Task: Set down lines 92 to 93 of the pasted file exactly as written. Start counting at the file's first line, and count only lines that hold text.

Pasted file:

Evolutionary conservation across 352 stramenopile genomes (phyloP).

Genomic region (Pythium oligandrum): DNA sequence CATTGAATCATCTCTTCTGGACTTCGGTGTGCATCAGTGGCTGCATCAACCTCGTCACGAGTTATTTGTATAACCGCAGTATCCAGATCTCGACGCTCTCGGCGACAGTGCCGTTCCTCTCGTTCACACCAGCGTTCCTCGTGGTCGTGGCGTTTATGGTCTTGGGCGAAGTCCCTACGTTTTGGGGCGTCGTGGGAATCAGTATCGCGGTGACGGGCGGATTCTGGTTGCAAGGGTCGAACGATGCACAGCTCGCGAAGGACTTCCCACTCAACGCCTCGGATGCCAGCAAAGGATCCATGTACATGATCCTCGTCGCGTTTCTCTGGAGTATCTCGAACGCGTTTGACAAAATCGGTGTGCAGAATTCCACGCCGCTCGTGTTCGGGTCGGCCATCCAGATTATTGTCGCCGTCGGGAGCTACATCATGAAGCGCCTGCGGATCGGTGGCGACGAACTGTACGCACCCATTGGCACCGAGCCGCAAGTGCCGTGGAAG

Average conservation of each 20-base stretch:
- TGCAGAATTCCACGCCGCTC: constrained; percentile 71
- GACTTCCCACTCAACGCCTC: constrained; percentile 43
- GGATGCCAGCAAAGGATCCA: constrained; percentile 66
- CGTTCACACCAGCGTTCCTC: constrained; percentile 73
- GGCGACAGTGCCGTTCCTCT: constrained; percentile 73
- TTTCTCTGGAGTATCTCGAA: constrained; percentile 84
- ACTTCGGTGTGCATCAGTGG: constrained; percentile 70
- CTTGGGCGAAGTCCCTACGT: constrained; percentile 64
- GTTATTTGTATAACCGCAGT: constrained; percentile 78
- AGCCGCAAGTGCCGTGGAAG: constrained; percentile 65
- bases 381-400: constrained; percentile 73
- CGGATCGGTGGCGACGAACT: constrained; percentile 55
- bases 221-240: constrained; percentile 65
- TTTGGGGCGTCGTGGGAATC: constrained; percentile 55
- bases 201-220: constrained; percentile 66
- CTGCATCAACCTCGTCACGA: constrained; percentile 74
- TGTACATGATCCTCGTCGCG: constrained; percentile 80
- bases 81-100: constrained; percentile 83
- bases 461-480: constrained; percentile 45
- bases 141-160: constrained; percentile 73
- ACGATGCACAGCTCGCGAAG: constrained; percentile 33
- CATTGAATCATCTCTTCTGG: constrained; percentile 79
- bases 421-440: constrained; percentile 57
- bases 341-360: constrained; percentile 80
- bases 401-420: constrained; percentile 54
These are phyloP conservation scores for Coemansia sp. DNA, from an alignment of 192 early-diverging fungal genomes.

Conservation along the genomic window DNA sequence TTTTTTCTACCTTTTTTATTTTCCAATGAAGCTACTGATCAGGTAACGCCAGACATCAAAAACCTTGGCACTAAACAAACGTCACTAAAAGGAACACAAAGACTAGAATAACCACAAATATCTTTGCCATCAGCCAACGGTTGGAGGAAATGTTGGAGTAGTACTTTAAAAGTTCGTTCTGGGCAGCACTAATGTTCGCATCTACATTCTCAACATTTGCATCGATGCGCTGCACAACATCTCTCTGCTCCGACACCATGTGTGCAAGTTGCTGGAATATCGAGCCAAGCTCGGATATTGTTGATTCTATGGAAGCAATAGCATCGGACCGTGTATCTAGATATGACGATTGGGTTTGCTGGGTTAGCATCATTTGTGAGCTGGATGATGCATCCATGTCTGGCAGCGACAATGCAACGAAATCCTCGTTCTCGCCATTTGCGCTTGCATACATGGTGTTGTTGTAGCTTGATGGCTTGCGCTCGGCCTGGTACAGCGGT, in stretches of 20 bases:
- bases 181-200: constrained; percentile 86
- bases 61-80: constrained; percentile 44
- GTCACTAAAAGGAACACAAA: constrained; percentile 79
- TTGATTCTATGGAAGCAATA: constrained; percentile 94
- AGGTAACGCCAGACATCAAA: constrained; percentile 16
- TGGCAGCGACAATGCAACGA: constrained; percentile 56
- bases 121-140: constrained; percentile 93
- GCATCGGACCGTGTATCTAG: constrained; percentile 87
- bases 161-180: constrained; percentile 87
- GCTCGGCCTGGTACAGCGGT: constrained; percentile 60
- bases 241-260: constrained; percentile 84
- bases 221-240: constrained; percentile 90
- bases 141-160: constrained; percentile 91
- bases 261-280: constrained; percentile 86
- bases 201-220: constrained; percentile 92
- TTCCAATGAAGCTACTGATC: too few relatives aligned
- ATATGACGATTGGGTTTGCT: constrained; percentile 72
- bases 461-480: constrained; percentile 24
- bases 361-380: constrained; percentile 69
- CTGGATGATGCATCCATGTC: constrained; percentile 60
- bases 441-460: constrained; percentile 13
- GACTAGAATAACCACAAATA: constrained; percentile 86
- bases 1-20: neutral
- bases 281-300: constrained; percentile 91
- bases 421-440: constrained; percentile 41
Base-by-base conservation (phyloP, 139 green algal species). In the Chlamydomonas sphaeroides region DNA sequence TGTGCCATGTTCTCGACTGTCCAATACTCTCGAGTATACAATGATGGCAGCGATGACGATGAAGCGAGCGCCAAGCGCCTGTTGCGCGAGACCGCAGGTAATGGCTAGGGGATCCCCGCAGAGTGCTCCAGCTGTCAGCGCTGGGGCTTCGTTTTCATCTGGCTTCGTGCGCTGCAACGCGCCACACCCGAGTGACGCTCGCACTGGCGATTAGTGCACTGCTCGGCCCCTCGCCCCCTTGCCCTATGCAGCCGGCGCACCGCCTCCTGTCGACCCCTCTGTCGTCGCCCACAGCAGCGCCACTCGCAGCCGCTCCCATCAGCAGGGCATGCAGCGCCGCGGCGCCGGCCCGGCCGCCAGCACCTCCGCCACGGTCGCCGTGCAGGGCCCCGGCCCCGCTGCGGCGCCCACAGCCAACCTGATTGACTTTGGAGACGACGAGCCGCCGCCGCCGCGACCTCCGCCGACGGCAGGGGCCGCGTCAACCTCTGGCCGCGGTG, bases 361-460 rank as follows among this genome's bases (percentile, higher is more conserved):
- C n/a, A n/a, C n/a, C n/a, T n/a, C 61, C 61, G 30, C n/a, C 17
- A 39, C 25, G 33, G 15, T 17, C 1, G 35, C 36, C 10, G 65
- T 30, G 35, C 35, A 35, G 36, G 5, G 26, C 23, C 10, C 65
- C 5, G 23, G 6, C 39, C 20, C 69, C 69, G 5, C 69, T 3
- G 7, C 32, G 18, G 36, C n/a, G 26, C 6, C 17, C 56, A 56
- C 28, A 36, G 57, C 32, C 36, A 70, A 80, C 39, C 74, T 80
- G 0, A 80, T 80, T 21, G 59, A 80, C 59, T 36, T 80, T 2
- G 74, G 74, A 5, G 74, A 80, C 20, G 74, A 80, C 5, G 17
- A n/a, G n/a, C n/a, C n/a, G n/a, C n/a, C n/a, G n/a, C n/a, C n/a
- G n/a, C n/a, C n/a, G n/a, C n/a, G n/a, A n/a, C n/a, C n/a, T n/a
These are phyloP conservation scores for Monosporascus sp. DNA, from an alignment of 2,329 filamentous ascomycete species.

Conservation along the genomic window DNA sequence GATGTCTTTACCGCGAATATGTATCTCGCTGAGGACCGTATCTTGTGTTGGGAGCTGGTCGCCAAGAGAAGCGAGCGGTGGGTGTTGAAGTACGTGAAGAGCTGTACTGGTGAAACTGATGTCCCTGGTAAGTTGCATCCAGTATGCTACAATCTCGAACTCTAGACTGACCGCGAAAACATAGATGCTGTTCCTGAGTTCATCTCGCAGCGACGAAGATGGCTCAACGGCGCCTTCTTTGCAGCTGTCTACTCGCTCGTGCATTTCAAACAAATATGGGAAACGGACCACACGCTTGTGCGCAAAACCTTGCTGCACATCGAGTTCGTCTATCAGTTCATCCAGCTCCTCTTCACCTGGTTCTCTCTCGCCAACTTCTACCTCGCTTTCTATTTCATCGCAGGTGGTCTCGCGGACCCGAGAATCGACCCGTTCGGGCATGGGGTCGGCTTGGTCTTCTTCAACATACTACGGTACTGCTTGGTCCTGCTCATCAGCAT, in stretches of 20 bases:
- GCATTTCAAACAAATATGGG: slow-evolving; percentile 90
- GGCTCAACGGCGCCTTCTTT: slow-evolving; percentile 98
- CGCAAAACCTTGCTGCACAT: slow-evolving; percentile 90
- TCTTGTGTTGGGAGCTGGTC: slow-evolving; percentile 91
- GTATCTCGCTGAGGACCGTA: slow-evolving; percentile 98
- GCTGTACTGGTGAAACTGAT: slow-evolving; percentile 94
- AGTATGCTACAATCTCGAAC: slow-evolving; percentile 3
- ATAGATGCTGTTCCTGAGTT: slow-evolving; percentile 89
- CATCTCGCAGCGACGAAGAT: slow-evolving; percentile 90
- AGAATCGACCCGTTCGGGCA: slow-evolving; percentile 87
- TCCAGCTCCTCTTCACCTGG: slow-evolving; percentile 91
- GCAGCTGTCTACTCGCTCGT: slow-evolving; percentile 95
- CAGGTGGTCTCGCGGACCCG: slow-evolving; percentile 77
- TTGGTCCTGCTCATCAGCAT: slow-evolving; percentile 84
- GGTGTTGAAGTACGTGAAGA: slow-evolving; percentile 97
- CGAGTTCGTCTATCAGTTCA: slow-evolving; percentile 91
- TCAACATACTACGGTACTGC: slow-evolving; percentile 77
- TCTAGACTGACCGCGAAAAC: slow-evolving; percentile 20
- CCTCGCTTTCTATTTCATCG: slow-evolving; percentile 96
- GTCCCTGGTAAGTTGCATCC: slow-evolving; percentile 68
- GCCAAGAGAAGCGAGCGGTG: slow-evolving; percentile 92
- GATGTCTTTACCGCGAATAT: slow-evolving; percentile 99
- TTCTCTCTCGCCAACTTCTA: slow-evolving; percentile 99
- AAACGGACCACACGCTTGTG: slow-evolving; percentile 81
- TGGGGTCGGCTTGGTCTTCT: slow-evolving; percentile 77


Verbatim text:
- AAACGGACCACACGCTTGTG: slow-evolving; percentile 81
- TGGGGTCGGCTTGGTCTTCT: slow-evolving; percentile 77